It certainly does not seem essential that a participant in the volume A History of Psychology in Autobiography write autobiographical notes on the assumption that he must recount all the events of his life. This would be not only insufficiently modest but also beside the point. A series of such auto­ biographical sketches would not be likely to result in a true picture of the history of science. … Individual people come and go, contributing some, to them insufficiently distinctive, bits of knowledge to the general enterprise. (p. 253)

To emphasize the irrelevance of his personal autobiography in the history of science, he followed these declarations with a barebones history of his family origins, his scientific accomplishments, and the honors he had received.

Only then did he turn to a description his own research program.

He focused the narrative almost entirely on the research connected with the development of Vygotskian theory, mentioning his cross-cultural research only in passing. He describes the social context of his research only in the following general terms.

The scientific atmosphere of Soviet Russia in the twentieth century, as many authors have noted, was very unusual, not to say unique. The greatest social revolution ever to take place had just occurred. It had occurred in an economically backward country but one which possessed strong intellectual traditions (p. 255).

Luria’s 1979 autobiography provides a greatly expanded account of his scientific life. But it contains virtually no mention of the social or personal context, other than to emphasize the enormous opportunities that the Revolution opened up for his generation. As a consequence, the reader is left with no understanding of the logic connecting his different projects, other than his meeting with Vygotsky and the development of cultural-­historical psychology. I travelled to Moscow specifically to discuss the manuscript with him, but he deflected my questions.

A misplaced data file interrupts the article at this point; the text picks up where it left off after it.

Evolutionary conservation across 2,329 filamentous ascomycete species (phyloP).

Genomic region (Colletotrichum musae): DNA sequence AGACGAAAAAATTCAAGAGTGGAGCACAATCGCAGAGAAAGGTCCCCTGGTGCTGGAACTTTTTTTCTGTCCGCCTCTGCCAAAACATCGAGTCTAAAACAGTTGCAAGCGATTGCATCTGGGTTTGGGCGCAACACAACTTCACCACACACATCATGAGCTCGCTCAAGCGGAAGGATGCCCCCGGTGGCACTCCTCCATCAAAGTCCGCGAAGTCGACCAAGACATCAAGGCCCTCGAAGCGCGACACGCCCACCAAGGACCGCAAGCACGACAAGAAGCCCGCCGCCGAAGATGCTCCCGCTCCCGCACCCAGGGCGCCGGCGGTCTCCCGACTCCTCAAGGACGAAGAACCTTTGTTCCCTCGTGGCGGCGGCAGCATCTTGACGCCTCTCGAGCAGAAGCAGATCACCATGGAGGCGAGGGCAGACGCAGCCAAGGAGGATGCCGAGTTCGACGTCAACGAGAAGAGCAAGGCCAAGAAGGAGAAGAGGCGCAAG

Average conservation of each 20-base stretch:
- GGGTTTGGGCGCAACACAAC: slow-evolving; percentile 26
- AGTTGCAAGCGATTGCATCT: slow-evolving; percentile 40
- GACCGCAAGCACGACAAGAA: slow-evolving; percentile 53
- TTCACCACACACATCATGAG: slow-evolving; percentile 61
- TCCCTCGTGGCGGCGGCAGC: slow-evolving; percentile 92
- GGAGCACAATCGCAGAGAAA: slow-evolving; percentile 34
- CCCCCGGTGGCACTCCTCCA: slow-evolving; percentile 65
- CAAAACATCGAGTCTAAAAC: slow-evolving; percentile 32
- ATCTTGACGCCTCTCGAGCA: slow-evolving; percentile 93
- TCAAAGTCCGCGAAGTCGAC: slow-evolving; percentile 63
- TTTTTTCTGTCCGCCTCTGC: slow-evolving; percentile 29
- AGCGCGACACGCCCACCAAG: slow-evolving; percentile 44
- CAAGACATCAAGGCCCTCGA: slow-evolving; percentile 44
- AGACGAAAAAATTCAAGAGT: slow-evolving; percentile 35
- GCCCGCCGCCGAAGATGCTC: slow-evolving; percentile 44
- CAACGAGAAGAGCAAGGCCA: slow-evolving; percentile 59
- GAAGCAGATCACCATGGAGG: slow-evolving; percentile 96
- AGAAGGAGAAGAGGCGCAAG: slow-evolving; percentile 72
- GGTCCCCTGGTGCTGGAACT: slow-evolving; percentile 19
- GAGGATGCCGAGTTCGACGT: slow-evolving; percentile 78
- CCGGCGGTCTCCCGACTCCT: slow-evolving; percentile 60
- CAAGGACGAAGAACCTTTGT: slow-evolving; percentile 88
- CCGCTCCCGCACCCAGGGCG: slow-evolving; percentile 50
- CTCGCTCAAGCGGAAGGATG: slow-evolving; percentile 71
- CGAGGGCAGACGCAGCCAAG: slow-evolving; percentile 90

When I wrote the introduction to the English edition of his autobiography, I was well aware of Luria’s aversion to discussing his personal circumstances in any writing about his work. I had translated his earlier autobiographical essay. As a matter of conscience, I felt obligated to adhere to such an explicit wish. Accordingly, I deliberately wrote an introductory essay on the historical context of his career in purely scientific terms, as he would have wanted. In the epilogue, I described my year in Moscow and the early years of my involvement with his theoretical framework. For that, I allowed myself to provide sufficient information about the circumstances of his life for the average American reader to get at least a glimpse of the common logic underlying his important projects which, on the surface, appeared to have very little to do with one another.

I was almost embarrassed at how well the historical introduction turned out. I managed to write strictly an account of the scientific historical context. The censors removed only one reference (to Stalin and events in the early 1950s) that I had assumed would be permissible 25 years later. But the epilogue was a different matter; all references to the massive social events that provide context for Luria’s apparently random choice to study one topic or another had to be removed (no peasants in Uzbekestan, no twins, no developmentally anomalous children, only pre-Vygotsky and post-Vygotsky.